By word of mouth, I found a great teacher who comes to my house. She does a half-hour lesson with each of my children and the total cost is $15/week. AND SHE COMES TO MY HOUSE!!!

    I think it helps us that we homeschool and can do daytime lessons.

  • Lynn says:

    My daughter is a senior in high school. She has been teaching piano lessons for two years. She has beginning students and it has helped her a lot to learn to be the teacher and the parents of the students benefit as well. They get lessons much cheaper because she doesn’t have the experience like a lot of teachers have. So, a brand new teacher may be more affordable for students just starting out.

  • Mei-Lyn says:

    Schools are also a great place to learn. My middle school offered choir, band, or orchestra. Buying (or renting) an instrument can be a little steep, but it’s so much cheaper than paying for private lessons (though some do that in addition to school instruction). I’m so thankful that my parents allowed my brothers and I to play in band because it laid a solid foundation for music. Several people have mentioned that self-teaching/youtubing won’t teach music literacy or theory, and that’s true, but schools certainly will.

    If your local schools offer music programs, you might consider saving up for an instrument and waiting to take advantage of free, qualified training. And if you have multiple children, you can often use the same instrument for all of them. My brothers shared a trumpet and, even though they were both learning, their classes were at different times, so our band instructor didn’t mind at all.

  • Here’s some information that tells you how you can get free piano lessons online.
    http://www.savingyoudinero.com/2012/12/10/free-online-piano-lessons-giveaway-open-worldwide/

  • Kyle says:

    Also, you can contact your local high school and see if there is a responsible student who would be willing to teach your child. I teach high school and know many students who would be willing to give lessons cheap (or maybe even free, if you are willing to sign off on volunteer hours so the student can list it on his/her resume for college!).

  • Sarah says:

    I second the recommendation to check out group lessons. Not only is it alot cheaper, a good group music program trains your child’s ear and teaches them to play in an ensemble, both valuable musical skills that don’t often come with private lessons.

    I grew up attending a Harmony Road music school and now I teach there. I can’t speak highly enough of this program! It combines note reading, ear training, rhythm, chords, ensemble and regular piano skills in a group atmosphere where PARENTS ARE INVOLVED. You can get 2 for 1 lessons by attending with your child! The skills children learn here can be directly transfered to any other instrument.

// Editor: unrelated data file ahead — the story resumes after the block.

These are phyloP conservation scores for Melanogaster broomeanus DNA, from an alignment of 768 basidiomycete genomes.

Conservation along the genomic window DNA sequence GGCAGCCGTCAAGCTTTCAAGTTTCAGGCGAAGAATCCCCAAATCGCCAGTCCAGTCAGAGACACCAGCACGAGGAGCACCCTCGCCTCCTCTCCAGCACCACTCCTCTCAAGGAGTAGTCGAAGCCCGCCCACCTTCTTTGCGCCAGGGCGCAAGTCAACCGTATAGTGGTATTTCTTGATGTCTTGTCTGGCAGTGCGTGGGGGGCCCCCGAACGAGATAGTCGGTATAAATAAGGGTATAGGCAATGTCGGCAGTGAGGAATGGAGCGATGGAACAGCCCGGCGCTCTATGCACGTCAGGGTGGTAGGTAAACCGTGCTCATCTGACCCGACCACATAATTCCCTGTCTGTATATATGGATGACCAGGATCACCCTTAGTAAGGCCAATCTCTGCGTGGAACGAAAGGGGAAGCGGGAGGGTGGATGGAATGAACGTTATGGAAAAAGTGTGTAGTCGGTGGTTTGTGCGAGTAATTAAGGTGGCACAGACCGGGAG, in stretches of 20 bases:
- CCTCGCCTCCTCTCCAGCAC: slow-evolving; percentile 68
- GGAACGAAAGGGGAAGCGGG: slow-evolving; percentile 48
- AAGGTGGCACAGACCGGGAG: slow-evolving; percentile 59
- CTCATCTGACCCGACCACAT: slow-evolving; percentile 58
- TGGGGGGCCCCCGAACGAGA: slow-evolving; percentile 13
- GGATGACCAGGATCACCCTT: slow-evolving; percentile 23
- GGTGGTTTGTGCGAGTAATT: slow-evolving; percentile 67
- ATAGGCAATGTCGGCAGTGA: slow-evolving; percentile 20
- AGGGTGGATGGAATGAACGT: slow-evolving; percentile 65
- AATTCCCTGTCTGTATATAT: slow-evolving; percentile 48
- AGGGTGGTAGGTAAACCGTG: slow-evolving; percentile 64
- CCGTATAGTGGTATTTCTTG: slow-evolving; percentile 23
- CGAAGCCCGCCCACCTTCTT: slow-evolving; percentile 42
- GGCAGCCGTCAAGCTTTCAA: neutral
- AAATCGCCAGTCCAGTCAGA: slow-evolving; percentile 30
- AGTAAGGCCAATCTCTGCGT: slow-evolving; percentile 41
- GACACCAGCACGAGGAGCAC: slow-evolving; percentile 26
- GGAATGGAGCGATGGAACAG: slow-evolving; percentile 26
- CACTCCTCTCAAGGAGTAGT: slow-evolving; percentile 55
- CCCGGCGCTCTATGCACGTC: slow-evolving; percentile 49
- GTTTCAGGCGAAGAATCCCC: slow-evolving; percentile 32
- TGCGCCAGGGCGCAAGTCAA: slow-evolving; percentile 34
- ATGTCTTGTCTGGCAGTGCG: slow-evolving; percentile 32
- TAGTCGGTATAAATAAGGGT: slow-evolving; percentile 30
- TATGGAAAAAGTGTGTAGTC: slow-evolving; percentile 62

Look for a school near you: http://www.harmonyroadmusic.com/

    When looking for a teacher, do make sure your money is getting your child good teaching. Look for a teacher that has experience actully doing music in the community. Ask for a free trial lesson and don’t be afraid to take a couple trial lessons from different teachers. A big part of getting your child to stick with music is finding a teacher whose personality and teaching style matches your child. Don’t settle for a cheap teacher if your child doesn’t learn well from his/her teaching style.

  • amanda says:

    I would second the ideas on bartering. In the past I traded for new carpet in my bedroom in exchange for a couple months of piano lessons. It would also be a good idea to look for a high school student to teach your child if you are truly not able to afford a regular priced lesson. I began teaching myself at the age of 16 and charged $5/half-hour lesson. 🙂 I had four students who were all beginners until I moved away and went to college. If you have multiple children who would like to take I think it would be fine to ask the teacher for a small sibling discount. I am more than happy to give this myself.

    Growing up my family never had a lot of money but somehow they paid for almost 12 years of lessons! I wouldn’t be bashful to ask grandparents or other relatives to contribute. Words cannot even begin to express what those years of professional lessons mean to me now. I am an accomplished pianist and am able to regularly bless others at my church where I serve as the pianist. Music is something that you will have forever even when you can no longer play sports. 😉 I would think of it as an investment for your child. Oh and have them practice. It is silly to spend $15 a week for a lesson when your child isn’t practicing. 🙂

  • Aimee says:

    In exchange for piano lessons for my sister and I, my mum cleaned the house and prepared a meal for our teacher and her family!
    It is my biggest regret in life that I was so ungrateful and didn’t practice willingly/joyfully.
    For 8 years of cleaning and cooking I should be MUCH more proficient!